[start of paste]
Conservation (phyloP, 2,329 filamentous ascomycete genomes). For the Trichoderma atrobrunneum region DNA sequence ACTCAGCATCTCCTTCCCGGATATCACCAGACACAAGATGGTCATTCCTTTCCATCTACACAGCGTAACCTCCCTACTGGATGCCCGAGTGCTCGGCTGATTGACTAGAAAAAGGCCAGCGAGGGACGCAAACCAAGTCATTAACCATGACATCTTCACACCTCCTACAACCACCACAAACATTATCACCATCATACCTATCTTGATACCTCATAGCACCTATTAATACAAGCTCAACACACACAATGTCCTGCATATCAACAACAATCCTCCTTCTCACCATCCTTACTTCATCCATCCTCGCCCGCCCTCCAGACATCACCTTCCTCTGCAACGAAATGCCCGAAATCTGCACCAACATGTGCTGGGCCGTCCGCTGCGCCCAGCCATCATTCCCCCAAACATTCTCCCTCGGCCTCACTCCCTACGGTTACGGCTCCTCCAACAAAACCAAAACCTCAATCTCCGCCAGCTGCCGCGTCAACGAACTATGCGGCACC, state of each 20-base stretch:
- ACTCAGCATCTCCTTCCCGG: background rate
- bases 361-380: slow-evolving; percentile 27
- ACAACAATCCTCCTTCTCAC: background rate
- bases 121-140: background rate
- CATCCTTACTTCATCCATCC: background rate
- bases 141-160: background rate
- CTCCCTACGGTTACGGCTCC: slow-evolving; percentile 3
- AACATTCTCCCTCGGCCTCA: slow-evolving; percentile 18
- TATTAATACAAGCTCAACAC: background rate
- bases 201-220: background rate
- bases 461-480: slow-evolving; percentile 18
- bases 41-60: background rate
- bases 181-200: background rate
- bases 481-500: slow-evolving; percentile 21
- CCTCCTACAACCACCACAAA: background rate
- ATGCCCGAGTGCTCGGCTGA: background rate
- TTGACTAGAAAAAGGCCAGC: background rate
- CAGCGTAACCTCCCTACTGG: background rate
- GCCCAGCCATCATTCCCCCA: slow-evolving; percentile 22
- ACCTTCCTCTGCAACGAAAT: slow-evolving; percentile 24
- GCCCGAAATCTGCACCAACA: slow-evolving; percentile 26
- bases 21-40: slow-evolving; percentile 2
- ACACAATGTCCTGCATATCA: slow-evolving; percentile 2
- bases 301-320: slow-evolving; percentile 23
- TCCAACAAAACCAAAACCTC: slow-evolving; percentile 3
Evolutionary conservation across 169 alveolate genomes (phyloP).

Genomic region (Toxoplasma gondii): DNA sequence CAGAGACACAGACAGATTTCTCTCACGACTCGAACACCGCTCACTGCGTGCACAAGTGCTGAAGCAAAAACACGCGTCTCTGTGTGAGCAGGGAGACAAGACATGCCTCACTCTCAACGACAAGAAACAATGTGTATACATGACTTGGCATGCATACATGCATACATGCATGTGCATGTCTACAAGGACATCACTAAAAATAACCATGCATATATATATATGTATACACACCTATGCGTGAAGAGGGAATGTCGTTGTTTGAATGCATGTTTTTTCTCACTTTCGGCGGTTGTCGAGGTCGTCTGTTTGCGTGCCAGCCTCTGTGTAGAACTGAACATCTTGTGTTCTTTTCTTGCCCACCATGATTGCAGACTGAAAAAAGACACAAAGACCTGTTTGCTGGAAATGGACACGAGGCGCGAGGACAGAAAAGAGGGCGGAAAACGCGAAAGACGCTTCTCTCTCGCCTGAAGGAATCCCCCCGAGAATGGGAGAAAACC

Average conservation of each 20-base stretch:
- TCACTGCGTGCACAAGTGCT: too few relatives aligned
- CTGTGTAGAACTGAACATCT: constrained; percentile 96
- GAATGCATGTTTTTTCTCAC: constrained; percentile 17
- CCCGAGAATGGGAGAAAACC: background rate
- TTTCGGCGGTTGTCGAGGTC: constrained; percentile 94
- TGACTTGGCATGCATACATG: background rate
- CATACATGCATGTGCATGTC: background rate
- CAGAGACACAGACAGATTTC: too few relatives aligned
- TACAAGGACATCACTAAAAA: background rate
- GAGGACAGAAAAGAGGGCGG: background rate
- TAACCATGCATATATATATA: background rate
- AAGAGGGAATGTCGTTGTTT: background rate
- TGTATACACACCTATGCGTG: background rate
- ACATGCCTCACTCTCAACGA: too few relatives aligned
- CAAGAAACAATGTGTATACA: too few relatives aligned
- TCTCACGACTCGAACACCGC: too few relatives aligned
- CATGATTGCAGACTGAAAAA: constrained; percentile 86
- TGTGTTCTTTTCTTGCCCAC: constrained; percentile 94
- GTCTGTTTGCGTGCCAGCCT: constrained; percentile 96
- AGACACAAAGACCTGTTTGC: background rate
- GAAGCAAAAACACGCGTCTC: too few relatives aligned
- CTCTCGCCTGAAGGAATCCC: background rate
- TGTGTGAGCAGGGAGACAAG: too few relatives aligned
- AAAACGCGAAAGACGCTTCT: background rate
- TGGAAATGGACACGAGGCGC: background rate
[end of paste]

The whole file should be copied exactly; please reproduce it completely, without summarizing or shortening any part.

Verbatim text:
Conservation (phyloP, 2,329 filamentous ascomycete genomes). For the Trichoderma atrobrunneum region DNA sequence ACTCAGCATCTCCTTCCCGGATATCACCAGACACAAGATGGTCATTCCTTTCCATCTACACAGCGTAACCTCCCTACTGGATGCCCGAGTGCTCGGCTGATTGACTAGAAAAAGGCCAGCGAGGGACGCAAACCAAGTCATTAACCATGACATCTTCACACCTCCTACAACCACCACAAACATTATCACCATCATACCTATCTTGATACCTCATAGCACCTATTAATACAAGCTCAACACACACAATGTCCTGCATATCAACAACAATCCTCCTTCTCACCATCCTTACTTCATCCATCCTCGCCCGCCCTCCAGACATCACCTTCCTCTGCAACGAAATGCCCGAAATCTGCACCAACATGTGCTGGGCCGTCCGCTGCGCCCAGCCATCATTCCCCCAAACATTCTCCCTCGGCCTCACTCCCTACGGTTACGGCTCCTCCAACAAAACCAAAACCTCAATCTCCGCCAGCTGCCGCGTCAACGAACTATGCGGCACC, state of each 20-base stretch:
- ACTCAGCATCTCCTTCCCGG: background rate
- bases 361-380: slow-evolving; percentile 27
- ACAACAATCCTCCTTCTCAC: background rate
- bases 121-140: background rate
- CATCCTTACTTCATCCATCC: background rate
- bases 141-160: background rate
- CTCCCTACGGTTACGGCTCC: slow-evolving; percentile 3
- AACATTCTCCCTCGGCCTCA: slow-evolving; percentile 18
- TATTAATACAAGCTCAACAC: background rate
- bases 201-220: background rate
- bases 461-480: slow-evolving; percentile 18
- bases 41-60: background rate
- bases 181-200: background rate
- bases 481-500: slow-evolving; percentile 21
- CCTCCTACAACCACCACAAA: background rate
- ATGCCCGAGTGCTCGGCTGA: background rate
- TTGACTAGAAAAAGGCCAGC: background rate
- CAGCGTAACCTCCCTACTGG: background rate
- GCCCAGCCATCATTCCCCCA: slow-evolving; percentile 22
- ACCTTCCTCTGCAACGAAAT: slow-evolving; percentile 24
- GCCCGAAATCTGCACCAACA: slow-evolving; percentile 26
- bases 21-40: slow-evolving; percentile 2
- ACACAATGTCCTGCATATCA: slow-evolving; percentile 2
- bases 301-320: slow-evolving; percentile 23
- TCCAACAAAACCAAAACCTC: slow-evolving; percentile 3
Evolutionary conservation across 169 alveolate genomes (phyloP).

Genomic region (Toxoplasma gondii): DNA sequence CAGAGACACAGACAGATTTCTCTCACGACTCGAACACCGCTCACTGCGTGCACAAGTGCTGAAGCAAAAACACGCGTCTCTGTGTGAGCAGGGAGACAAGACATGCCTCACTCTCAACGACAAGAAACAATGTGTATACATGACTTGGCATGCATACATGCATACATGCATGTGCATGTCTACAAGGACATCACTAAAAATAACCATGCATATATATATATGTATACACACCTATGCGTGAAGAGGGAATGTCGTTGTTTGAATGCATGTTTTTTCTCACTTTCGGCGGTTGTCGAGGTCGTCTGTTTGCGTGCCAGCCTCTGTGTAGAACTGAACATCTTGTGTTCTTTTCTTGCCCACCATGATTGCAGACTGAAAAAAGACACAAAGACCTGTTTGCTGGAAATGGACACGAGGCGCGAGGACAGAAAAGAGGGCGGAAAACGCGAAAGACGCTTCTCTCTCGCCTGAAGGAATCCCCCCGAGAATGGGAGAAAACC

Average conservation of each 20-base stretch:
- TCACTGCGTGCACAAGTGCT: too few relatives aligned
- CTGTGTAGAACTGAACATCT: constrained; percentile 96
- GAATGCATGTTTTTTCTCAC: constrained; percentile 17
- CCCGAGAATGGGAGAAAACC: background rate
- TTTCGGCGGTTGTCGAGGTC: constrained; percentile 94
- TGACTTGGCATGCATACATG: background rate
- CATACATGCATGTGCATGTC: background rate
- CAGAGACACAGACAGATTTC: too few relatives aligned
- TACAAGGACATCACTAAAAA: background rate
- GAGGACAGAAAAGAGGGCGG: background rate
- TAACCATGCATATATATATA: background rate
- AAGAGGGAATGTCGTTGTTT: background rate
- TGTATACACACCTATGCGTG: background rate
- ACATGCCTCACTCTCAACGA: too few relatives aligned
- CAAGAAACAATGTGTATACA: too few relatives aligned
- TCTCACGACTCGAACACCGC: too few relatives aligned
- CATGATTGCAGACTGAAAAA: constrained; percentile 86
- TGTGTTCTTTTCTTGCCCAC: constrained; percentile 94
- GTCTGTTTGCGTGCCAGCCT: constrained; percentile 96
- AGACACAAAGACCTGTTTGC: background rate
- GAAGCAAAAACACGCGTCTC: too few relatives aligned
- CTCTCGCCTGAAGGAATCCC: background rate
- TGTGTGAGCAGGGAGACAAG: too few relatives aligned
- AAAACGCGAAAGACGCTTCT: background rate
- TGGAAATGGACACGAGGCGC: background rate